5 Anxiety Busters for Difficult Times
Anxiety is the most prevalent mental health disorder in the United States. Approximately 40 million people over the age of 18 are affected by it. That is roughly 18% percent of our nation’s population. With the current COVID 19 crisis, these numbers have likely more than doubled. These are scary and uncertain times for most of us.
While it is true that we are all helpless to the humanitarian crisis that is unfolding, we do have control over our thoughts and behaviors during these difficult times. If you are struggling with anxiety right now and want to get back to feeling a little bit more at ease, I recommend the following five daily practices:
1. Breathe Deeply:
Deep breathing stimulates the parasympathetic nervous system, which promotes a state of calmness. It is impossible to breathe deeply and feel panicked at the same time. It would defy the way our body functions. Abdominal breathing for 20 minutes a day will reduce anxiety and stress.
2. Mindfulness Meditation:
Focusing your attention on the breath is a sure-fire way to ease tension in your body. We have a lot more free time available to us right now, and learning mindfulness meditation may be just the thing to help you through this crisis. A beginner’s practice is to close your eyes, inhaling and exhaling deeply for a couple of breaths. Then, focus all your attention on the coolness of the breath as it enters your nostrils, and on the warmth, as you exhale the breath through your nose. Focusing in this way takes your mind off any negative thoughts. As you become distracted by intruding thoughts, bring your attention back to the breath. If you practice this for 15 minutes a day, you will soon recognize that intrusive thoughts will lessen.
Make sure you get in plenty of walks outside, eat healthy balanced meals, watch less news, and create evening rituals that will help you to drift off to sleep. Often as stress increases in our life, our self-care lessens. Ideally, the higher the stress in your life, the more diligent your self-care should be. The better we take care of ourselves, the better we can take care of our loved ones during this crisis and be a calming energy in our home.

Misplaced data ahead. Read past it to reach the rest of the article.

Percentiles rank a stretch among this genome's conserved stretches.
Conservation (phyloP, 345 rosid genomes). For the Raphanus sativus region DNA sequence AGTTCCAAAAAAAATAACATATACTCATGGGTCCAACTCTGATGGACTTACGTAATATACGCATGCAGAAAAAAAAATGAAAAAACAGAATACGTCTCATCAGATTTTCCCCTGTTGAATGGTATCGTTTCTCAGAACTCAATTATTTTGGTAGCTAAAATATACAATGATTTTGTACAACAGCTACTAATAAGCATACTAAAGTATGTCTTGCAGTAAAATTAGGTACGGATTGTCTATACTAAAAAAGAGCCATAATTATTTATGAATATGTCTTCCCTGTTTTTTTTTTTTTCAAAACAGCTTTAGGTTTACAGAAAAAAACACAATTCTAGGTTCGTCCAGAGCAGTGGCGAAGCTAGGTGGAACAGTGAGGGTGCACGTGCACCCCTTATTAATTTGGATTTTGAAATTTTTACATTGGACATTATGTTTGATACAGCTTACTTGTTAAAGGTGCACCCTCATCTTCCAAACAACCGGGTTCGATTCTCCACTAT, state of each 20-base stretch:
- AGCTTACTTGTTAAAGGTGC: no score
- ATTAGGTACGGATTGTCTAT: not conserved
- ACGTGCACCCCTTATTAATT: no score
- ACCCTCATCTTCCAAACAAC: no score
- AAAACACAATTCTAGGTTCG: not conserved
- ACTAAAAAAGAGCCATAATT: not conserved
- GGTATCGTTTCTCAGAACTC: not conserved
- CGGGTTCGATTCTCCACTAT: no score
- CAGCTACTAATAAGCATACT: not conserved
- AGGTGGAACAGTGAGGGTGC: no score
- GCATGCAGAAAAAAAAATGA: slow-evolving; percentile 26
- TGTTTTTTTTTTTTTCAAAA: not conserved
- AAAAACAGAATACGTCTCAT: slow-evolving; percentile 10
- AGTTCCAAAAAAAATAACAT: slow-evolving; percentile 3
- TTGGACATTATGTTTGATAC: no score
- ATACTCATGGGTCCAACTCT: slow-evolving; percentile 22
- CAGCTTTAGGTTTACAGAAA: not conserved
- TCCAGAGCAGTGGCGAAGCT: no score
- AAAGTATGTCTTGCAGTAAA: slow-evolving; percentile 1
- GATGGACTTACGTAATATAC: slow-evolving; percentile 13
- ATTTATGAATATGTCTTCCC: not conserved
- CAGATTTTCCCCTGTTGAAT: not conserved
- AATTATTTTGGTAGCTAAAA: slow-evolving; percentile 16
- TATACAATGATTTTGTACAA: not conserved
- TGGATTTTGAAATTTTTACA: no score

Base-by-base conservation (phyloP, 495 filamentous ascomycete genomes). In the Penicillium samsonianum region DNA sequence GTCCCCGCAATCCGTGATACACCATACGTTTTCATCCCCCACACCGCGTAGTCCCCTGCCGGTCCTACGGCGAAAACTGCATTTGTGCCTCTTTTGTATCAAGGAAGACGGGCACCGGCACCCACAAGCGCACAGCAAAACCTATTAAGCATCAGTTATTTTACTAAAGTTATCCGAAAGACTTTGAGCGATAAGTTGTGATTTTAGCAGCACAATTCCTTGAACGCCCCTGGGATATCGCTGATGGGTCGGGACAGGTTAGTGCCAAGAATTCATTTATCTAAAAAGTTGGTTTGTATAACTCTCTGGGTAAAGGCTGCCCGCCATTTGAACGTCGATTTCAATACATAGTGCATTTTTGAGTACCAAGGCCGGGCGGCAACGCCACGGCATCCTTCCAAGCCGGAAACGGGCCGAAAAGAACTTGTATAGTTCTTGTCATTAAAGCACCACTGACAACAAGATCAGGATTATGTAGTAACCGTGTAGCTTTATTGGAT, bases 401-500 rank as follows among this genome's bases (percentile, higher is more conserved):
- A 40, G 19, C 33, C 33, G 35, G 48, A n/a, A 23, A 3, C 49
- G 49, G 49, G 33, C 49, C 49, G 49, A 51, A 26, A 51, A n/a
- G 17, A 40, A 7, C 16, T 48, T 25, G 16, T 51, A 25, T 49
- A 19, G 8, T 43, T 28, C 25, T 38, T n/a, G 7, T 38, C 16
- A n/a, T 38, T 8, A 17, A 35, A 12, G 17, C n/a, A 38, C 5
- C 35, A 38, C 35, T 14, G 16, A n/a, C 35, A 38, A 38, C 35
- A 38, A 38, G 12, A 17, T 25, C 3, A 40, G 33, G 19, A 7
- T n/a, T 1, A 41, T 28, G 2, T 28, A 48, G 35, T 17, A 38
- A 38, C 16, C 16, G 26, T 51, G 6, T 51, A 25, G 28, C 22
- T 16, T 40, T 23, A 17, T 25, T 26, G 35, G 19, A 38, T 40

4. Feelings are not Facts:
All too often, we believe that our thoughts and fearful predictions of the future are the truth. The truth, however, is that your degree of anxiety is a guide to letting you know just how far you have wandered from the present moment. Your emotions are a powerful system created to let you know if you are listening to fear or love. Fear will always have you believe that all is lost. Love knows that you are guided and supported by a power far greater than this crisis.
5. Change your Thoughts:
Most of our thoughts are deeply intrinsic, conditioned, and mostly subconscious. Our thoughts are rooted so deeply in our life experiences that we often have a complete blind spot to them. It is your negative thoughts that are causing your negative feelings. The next time you are feeling anxious, depressed, or fearful, ask yourself: What is the underlying thought that is feeding these painful emotions? Once you have identified the scary thought, you can then ask yourself if you know this to be the truth. Awareness is the beginning of all change. When you change your thoughts, you will change your life.
The key to making any changes permanent is to practice them daily. To make any behavior a habit, it usually takes consistent effort over a period of time. By taking just 15 or 20 minutes out of your day to practice breathing and awareness of thought, you will start noticing a lessening in your level of anxiety even during these difficult times.
If you are struggling with increased anxiety, reach out for help but commit to seeing the practices through for the duration, and you will see improvements in your ability to relax and enjoy your life even during these unprecedented times.